Government ministers trying to encourage a sense of 'Britishness' make me deeply uncomfortable (with one or two exceptions), for many of the same reasons as government ministers meddling in religion. So yesterday's proposals from Liam Byrne and Ruth Kelly for a tougher citizenship test and a 'national British day' were calculated to make me squirm.
As with the religion issue, I'm sympathetic to the underlying intentions: in this case, to reduce alienation among some migrant groups and encourage them to identify with shared national values. But there are a number of problems. Shuggy suggests a couple: that celebrating Britishness is actually rather unBritish - and that the suggestions for a national day of celebration have a predominantly English rather than UK-wide flavour. Jonathan Freedland identifies another: that the proposed citizenship test expects more of incoming migrants than we do of native-born Britons.
I'd add to this my own sense that national identity is not something that can be imposed from above, and certainly not by ministerial fiat. As Freedland says, countries that successfully celebrate their national identities, such as the US and France, tend to focus their festivities on momentous political events. I like his suggestion here:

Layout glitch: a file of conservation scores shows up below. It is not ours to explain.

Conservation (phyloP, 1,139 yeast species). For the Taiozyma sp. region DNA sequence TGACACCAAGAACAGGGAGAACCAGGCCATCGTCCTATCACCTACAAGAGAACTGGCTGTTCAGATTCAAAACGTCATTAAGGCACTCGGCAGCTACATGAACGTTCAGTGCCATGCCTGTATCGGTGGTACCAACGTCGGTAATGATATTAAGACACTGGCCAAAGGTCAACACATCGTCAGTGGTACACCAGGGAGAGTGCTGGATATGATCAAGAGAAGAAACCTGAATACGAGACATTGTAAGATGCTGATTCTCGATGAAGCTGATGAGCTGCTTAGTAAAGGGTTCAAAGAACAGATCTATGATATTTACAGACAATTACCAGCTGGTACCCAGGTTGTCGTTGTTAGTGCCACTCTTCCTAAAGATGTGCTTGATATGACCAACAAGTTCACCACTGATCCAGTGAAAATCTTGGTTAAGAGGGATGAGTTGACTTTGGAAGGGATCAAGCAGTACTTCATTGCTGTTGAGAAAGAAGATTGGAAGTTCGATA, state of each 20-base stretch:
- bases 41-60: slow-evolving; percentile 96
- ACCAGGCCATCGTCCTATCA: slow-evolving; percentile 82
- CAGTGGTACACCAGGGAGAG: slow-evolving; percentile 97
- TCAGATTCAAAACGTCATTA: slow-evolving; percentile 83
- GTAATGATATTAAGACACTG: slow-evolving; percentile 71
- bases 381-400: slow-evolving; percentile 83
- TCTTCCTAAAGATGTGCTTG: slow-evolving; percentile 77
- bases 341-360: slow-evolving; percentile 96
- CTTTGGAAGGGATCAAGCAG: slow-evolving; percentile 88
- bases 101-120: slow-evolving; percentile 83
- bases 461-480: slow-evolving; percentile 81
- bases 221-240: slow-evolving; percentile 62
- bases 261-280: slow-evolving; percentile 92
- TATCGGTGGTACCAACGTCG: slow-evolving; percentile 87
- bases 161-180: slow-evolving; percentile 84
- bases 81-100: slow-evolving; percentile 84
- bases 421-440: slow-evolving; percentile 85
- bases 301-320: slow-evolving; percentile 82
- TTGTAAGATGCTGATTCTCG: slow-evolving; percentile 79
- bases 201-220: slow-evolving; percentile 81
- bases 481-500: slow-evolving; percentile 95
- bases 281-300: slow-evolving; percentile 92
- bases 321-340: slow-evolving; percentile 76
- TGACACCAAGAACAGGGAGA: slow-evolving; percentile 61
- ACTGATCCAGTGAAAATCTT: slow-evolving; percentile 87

July 4 and Bastille day are celebrated because they mark great political upheavals. We can't just skip that awkward bit and jump straight to the barbecue and bunting. No, first we have to have a political change of our own. That doesn't mean bringing out the guillotine. It could be the bloodless drafting, at long last, of our own written constitution. If such a document established a British republic, so much the better. We could even pass it into law on June 15, the same day Magna Carta was enshrined in 1215. Then make June 15 British Day - and make sure we're all invited.
A British Republic day: I'd support that.
One further point: Kelly and Byrne want to make 'volunteering' part of the package both for intending citizens, and for the populace more generally. They even suggest that student loan repayments could be reduced in return for volunteer work. This is in line with other recent trends in New Labour policy, particularly youth policy, which has shown a similar desire to micro-manage citizens' lives and encourage young people especially to be what Nikolas Rose calls 'entrepreneurs of themselves'. Questions: how can 'volunteering' be compulsory, and doesn't 'incentivising' pro-social behaviour in this way deprive it of its very essence...?